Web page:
Hey - you only take what they give you!    Much has been said about there being "too many" college bowl games, but it's not the Huskies or Cowboys fault.  That having been said,   are there really too many?   Now, they're being recycled.

January 2nd, Friday, the University of Washington Huskies (8-5) will take on 6-6 Oklahoma State in the Cactus Bowl in Tucson, Arizona.   At first glance, we didn't recognize the name, so we did a little sleuthing.

The Ticket City Cactus Bowl, as it's formally known, is actually a "recycled" bowl game that's been around for a number of years.    The bowl began in 1989, and has been played in the state of Arizona.

For it's first 3 seasons it was known as The Copper Bowl.  Then, it became the Insight.com Bowl,   then in 2012 it was the Buffalo Wild Wings Bowl.   After Buffalo opted not to renew it's sponsorship after the 2013 contest,  organizers decided to call it the Cactus Bowl this year and got TicketCity to sponsor.

It was sponsored by Domino's Pizza the first three years, then Weiser Lock products before Insight.com came on board.  The game has been played in 3 different stadiums.  Most  recently, it's moved to Sun Devil Stadium on the Arizona State University campus.  It moved there after the much bigger Fiesta Bowl moved to the big University of Phoenix stadium - the site of this season's NFL Super Bowl, and the home of the Arizona Cardinals.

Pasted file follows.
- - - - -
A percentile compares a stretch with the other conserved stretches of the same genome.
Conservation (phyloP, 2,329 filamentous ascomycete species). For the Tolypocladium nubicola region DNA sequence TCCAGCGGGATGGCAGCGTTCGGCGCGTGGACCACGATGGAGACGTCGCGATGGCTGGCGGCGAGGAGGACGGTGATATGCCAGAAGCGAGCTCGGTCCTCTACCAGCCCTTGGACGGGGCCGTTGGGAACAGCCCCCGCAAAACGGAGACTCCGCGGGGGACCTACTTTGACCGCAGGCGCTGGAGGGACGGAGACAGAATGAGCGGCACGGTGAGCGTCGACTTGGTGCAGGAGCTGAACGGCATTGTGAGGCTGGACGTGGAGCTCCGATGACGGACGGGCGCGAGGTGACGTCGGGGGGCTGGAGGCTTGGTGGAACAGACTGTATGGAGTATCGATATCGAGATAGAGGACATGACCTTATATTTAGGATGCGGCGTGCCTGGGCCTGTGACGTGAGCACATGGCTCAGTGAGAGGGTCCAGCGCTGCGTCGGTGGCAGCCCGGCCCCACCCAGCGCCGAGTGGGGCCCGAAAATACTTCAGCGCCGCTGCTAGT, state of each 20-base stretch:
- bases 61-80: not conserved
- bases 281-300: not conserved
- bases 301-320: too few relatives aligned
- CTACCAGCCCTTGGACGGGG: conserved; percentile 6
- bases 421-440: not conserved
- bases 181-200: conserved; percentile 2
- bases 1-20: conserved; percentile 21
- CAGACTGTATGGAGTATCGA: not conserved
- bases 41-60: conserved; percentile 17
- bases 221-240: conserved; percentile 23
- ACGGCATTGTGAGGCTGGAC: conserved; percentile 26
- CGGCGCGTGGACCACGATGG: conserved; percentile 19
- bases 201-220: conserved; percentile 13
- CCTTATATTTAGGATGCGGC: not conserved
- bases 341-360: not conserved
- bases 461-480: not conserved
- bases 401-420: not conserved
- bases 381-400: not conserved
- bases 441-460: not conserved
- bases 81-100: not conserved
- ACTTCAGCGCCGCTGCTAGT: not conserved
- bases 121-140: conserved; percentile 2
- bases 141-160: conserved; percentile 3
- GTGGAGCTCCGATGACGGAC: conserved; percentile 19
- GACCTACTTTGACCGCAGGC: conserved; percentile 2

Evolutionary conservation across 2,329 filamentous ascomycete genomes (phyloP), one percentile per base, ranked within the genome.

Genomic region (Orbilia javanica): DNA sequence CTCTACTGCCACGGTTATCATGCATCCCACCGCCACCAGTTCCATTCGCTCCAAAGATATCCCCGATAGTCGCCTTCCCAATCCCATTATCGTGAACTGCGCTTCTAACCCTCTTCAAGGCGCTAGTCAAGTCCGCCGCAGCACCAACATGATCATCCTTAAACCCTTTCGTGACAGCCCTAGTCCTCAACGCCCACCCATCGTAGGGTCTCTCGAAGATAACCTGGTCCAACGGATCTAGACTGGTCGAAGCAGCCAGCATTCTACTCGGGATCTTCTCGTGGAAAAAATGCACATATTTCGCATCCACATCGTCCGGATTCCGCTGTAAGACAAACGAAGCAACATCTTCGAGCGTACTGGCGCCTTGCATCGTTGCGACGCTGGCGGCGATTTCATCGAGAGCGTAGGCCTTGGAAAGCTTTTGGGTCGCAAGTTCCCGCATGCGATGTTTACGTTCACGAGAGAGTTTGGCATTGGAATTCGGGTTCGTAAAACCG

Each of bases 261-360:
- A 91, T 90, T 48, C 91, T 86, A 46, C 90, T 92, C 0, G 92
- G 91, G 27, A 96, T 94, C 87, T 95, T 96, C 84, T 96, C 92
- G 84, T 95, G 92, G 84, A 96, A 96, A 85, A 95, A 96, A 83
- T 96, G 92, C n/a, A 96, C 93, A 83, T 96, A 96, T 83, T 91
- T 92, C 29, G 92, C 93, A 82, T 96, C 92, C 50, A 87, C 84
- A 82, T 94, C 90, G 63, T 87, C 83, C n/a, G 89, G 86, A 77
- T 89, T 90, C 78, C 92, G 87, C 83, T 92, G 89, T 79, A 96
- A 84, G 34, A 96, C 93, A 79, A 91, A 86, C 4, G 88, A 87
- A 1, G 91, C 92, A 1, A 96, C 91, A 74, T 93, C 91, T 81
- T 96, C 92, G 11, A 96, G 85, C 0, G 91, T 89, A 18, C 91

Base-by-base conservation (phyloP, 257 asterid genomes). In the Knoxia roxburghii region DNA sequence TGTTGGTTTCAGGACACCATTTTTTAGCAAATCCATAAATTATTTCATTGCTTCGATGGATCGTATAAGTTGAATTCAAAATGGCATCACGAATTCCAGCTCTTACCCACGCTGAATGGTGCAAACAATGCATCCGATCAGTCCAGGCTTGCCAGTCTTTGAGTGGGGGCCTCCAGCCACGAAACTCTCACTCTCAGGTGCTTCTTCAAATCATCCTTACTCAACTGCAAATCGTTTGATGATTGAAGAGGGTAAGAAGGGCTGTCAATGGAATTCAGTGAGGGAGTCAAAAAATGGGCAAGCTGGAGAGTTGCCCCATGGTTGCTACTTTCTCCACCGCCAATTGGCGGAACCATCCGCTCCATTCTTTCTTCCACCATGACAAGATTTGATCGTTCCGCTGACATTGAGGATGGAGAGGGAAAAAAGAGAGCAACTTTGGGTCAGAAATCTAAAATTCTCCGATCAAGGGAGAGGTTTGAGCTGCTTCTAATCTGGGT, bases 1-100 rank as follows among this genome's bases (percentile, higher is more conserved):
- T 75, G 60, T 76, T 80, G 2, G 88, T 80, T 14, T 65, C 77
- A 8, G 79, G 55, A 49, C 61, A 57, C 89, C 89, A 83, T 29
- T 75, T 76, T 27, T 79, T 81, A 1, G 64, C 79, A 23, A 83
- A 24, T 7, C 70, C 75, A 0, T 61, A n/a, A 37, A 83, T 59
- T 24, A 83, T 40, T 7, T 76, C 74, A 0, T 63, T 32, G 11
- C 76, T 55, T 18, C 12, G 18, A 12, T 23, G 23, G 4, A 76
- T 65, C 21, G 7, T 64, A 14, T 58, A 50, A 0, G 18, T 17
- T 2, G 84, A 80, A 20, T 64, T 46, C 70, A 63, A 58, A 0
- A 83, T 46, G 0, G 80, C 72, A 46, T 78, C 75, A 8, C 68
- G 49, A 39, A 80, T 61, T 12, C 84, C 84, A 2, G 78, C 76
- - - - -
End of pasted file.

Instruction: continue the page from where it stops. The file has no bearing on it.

While it's great that the Huskies get to play in the post season,   this game, and many others, highlight what many believe to be a glut of too many games, which reward mediocrity.

According to the official website of the NCAA,  this season there are 38 bowl games, giving 76 teams an opportunity to play.  There's actually 39 bowl games, but the Playoff Championship is not  included as it will feature two teams who already advanced through the Rose and Sugar Bowls.

There are approximately 127 NCAA schools that play at the Division I, or highest, level.   There were 128 before The University of Alabama-Birmingham abruptly elected to drop football a few weeks ago.

If you do the math, that means only 51 teams will NOT be in a bowl game this year.   A record of 6-6 will get you bowl eligible as the sports experts say.

So why so many games?  TV revenue.   If a bowl can get corporate sponsorship, and TV money then it's on.   ESPN has the lion's share of the bowl games this season, and they get corporate sponsors to help pay for those.  In addition,  many storied programs such as Penn State, Texas, Alabama, LSU, USC and others have fans who travel very well, meaning the bowl will sell LOTS of tickets to fans and alumni.

So, it's basically about money.  And until the process sees a big financial drain, or drop in TV revenue,  the glut of college bowl games will continue.

It's great for the schools,  but in all reality,  all too often,  it's rewarding mediocrity.  Teams should win 8-9-10 games to get rewarded.

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